I become more and more interested in Accessibility and assistive tools since my mother started to say more often that she cannot hear what I said over video calls and she cannot see clearly if she is not close to the screen, which my father seems ok at present.
I’d like to understand her experience and see if there are good solutions to help her. Of course someday I may have similar experience due to ageing, accident, heredity, or misunderstand an interactive design, who knows.
The accessibility helpful resources that I regularly learn from are below:
- AbilityNet webinars and support materials (wider scope)
- WebAIM (wider scope)
- JISC Accessibility drop-in clinic (for HE, FE, education)
- Web Content Accessibility Guidelines (WCAG) 2.1 and 2.2 (Accessibility standards)
- UK Government Digital Service (Accessibility regulations)
Last week, two conferences were available for me: Gregynog Colloquium Online (10-11 June) and #KentDigitalAccessibility2020 (9-11 June 2020). I prioritised my time to attend the second conference. If it’s not the lockdown situation, unlikely I had the opportunity. Thus very appreciate the University of Kent has organised the online event. I realised that a lot of changes I need to take into practice and more good tools I can use immediately even though I have started slowly.
First and foremost, I started with “creating/editing content” as this probably is the most common thing I do daily. About emails, I have already been very careful of using colours based on previous learning. However, I don’t think I checked the links and the attached images a lot, so from now I remember to give more meaningful link description and image names.
I will think twice when I generate a PDF file. One thing I am happy that I have done recently is to move many PDF guide files into one web object (using Xerte). I checked the improved guide (it’s about Blackboard Collaborate Ultra) using the Accessibility Insights for Web. This handy tool can tell me right away what accessibility issues that my web pages have. So I improved the colour contrast of the links and the footer. It’s so common to forget the colour contrast problem when we look at the whole web page layout and content. Meanwhile, I checked my blog. I now know the green link colour (#28B463) does not meet the minimum ratio requirement for 4.5:1. As I’m using a free WordPress theme, I only can change the colours partially, but I have improved it to a higher ratio (5.1:1) rather than just using a colour that I like.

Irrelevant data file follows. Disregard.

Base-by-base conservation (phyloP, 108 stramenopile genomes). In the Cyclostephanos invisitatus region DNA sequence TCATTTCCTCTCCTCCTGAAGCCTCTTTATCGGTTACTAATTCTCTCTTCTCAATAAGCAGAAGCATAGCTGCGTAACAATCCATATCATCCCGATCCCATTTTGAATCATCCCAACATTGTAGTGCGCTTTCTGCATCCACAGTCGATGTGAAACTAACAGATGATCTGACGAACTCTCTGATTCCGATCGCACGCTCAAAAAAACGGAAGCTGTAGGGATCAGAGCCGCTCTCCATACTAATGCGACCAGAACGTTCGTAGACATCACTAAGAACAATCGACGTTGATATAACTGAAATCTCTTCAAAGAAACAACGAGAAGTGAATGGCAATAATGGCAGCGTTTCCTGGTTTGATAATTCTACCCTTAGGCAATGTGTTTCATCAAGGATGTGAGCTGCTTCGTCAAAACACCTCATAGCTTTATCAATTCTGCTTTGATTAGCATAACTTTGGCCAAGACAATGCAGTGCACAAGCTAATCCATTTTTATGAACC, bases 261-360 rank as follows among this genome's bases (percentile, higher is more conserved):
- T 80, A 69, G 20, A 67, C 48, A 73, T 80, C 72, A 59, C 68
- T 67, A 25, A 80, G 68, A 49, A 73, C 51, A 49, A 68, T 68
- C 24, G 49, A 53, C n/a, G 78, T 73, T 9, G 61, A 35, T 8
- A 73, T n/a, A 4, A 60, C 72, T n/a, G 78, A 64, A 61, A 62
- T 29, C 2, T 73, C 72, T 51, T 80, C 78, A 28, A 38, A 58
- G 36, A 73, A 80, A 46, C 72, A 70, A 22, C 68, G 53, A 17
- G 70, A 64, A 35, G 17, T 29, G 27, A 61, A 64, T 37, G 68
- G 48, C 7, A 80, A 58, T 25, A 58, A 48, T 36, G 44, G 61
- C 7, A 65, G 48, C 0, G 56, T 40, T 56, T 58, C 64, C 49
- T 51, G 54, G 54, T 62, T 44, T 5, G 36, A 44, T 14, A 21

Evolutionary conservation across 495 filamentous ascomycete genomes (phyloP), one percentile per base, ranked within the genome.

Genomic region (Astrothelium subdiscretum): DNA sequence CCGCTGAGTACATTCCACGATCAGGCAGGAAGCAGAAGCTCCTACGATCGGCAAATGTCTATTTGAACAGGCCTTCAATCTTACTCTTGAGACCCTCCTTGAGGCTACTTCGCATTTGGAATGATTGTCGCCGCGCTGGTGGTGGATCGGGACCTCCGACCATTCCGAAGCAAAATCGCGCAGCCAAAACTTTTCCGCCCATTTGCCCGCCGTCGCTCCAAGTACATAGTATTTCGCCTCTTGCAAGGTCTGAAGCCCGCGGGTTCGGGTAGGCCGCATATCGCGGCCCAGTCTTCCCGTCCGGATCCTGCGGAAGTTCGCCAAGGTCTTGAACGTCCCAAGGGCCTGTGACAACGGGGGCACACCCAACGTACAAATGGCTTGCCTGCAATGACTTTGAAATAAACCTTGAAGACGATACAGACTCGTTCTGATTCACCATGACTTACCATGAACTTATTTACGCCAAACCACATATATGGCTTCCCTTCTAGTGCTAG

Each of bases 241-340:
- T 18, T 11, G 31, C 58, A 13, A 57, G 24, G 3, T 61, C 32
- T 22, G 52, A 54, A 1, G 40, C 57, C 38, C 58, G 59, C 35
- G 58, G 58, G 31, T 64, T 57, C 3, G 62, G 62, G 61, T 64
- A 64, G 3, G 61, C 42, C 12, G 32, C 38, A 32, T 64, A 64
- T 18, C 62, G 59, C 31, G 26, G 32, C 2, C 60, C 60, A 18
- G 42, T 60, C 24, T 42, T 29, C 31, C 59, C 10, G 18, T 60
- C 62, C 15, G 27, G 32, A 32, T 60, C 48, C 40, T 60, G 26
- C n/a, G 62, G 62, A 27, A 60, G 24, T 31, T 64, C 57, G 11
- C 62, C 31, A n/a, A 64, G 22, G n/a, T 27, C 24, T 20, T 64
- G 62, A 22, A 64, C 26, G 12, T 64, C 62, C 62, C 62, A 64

Over the past two months, I heard searchBOX from webinars. But I didn’t know what I can use it for. Thanks for Huw Alexander’s presentation in the conference, I learned that what textBOX does and the ideas behind when describing images. Definitely I will try the suggested ways to break down an image and see how to describe it.
Furthermore, I was surprised that there are so many tools that Microsoft and Google have provided to support accessibility and help us to improve accessibility (I mean for us who create digital content) that I haven’t noticed. I used the Word Check Accessibility often as it helps me to compare the results to Blackboard Ally feedback. I haven’t used the Dictate and Editor, Read Aloud features a lot. However, I tried Read Aloud as I feel it can help to free my eyes. Then I noticed that why a good link description is so crucial in the content. If it’s a URL format, it reads letter by letter. How terrible it is to hear a link by letters and how frustrated it is to not be possible to follow! It’s so easy to find a piece of inaccessible content. Well, it never can be done by one day. Let’s start from the Accessibility fundamentals and any new content that we need to generate from now on. Start small but consistent steps, such as adding ALT text to images, use colour contrast checker to check colours, providing meaningful links, use Accessibility checker or other tools to check the document accessibility.
To me, every session was useful in the three days conference. I do recommend people to check back the recordings.
In addition, apart from we, who create content, need to start create accessible digital content, teachers need to teach students accessibility as a part of their degree too. Below are two useful resources.